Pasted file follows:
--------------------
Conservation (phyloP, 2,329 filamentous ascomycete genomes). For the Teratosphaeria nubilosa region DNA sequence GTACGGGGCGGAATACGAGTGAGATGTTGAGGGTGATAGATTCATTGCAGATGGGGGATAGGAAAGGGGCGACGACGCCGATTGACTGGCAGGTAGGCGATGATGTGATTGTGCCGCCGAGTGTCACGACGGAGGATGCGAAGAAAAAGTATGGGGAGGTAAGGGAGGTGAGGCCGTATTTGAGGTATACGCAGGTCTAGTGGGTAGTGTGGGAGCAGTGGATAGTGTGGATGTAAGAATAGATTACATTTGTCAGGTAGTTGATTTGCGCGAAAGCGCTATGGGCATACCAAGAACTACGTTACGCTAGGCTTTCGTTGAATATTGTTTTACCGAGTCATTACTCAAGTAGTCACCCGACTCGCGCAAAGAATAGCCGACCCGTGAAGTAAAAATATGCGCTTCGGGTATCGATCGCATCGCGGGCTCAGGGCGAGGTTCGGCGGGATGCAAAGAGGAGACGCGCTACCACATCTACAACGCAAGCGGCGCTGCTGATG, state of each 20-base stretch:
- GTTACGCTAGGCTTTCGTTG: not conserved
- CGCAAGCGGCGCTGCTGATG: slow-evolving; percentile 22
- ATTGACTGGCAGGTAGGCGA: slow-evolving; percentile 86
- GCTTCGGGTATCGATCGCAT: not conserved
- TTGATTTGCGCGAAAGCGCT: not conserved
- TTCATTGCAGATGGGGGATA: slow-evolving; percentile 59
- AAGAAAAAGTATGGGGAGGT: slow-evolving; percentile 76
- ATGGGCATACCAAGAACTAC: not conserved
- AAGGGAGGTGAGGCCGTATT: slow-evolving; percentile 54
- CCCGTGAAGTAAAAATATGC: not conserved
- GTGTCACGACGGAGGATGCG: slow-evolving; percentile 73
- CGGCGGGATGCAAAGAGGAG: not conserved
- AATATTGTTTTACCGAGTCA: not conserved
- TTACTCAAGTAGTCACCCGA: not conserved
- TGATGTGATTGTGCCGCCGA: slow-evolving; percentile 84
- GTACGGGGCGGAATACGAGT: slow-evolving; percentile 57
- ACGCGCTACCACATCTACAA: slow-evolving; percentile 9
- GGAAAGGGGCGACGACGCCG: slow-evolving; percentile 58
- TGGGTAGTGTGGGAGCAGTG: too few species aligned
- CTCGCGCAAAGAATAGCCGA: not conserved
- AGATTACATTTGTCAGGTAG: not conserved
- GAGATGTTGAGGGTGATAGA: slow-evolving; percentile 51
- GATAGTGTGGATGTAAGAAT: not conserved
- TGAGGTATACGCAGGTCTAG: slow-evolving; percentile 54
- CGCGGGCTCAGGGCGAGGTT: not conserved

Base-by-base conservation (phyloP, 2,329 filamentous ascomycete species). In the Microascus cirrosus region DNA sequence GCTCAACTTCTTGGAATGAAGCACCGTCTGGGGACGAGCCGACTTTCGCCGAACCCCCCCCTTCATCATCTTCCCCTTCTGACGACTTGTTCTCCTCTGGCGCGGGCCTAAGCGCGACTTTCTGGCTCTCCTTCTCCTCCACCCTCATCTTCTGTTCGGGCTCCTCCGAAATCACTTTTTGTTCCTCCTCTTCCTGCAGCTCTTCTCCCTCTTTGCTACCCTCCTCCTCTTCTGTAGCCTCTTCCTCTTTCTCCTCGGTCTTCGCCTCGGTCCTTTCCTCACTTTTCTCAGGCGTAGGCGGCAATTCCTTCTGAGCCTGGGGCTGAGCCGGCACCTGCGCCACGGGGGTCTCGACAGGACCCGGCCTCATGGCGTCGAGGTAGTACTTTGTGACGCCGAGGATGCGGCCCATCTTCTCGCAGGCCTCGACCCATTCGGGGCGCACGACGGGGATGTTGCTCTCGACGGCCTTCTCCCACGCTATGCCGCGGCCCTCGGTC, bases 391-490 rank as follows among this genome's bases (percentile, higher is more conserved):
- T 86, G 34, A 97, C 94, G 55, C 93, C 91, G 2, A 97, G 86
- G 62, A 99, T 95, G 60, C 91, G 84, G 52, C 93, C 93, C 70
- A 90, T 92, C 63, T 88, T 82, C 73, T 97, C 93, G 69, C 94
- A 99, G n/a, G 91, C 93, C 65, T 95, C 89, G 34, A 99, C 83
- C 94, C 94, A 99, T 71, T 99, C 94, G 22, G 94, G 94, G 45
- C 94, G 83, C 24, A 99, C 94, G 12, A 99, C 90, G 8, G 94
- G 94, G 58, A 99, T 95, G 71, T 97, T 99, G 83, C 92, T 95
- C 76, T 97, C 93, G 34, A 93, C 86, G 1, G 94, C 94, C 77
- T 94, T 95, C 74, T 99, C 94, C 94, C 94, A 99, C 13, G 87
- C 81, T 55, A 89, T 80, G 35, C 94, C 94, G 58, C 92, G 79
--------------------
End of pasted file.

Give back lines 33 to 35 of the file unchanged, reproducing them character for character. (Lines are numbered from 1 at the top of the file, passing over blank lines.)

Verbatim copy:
- C 94, G 83, C 24, A 99, C 94, G 12, A 99, C 90, G 8, G 94
- G 94, G 58, A 99, T 95, G 71, T 97, T 99, G 83, C 92, T 95
- C 76, T 97, C 93, G 34, A 93, C 86, G 1, G 94, C 94, C 77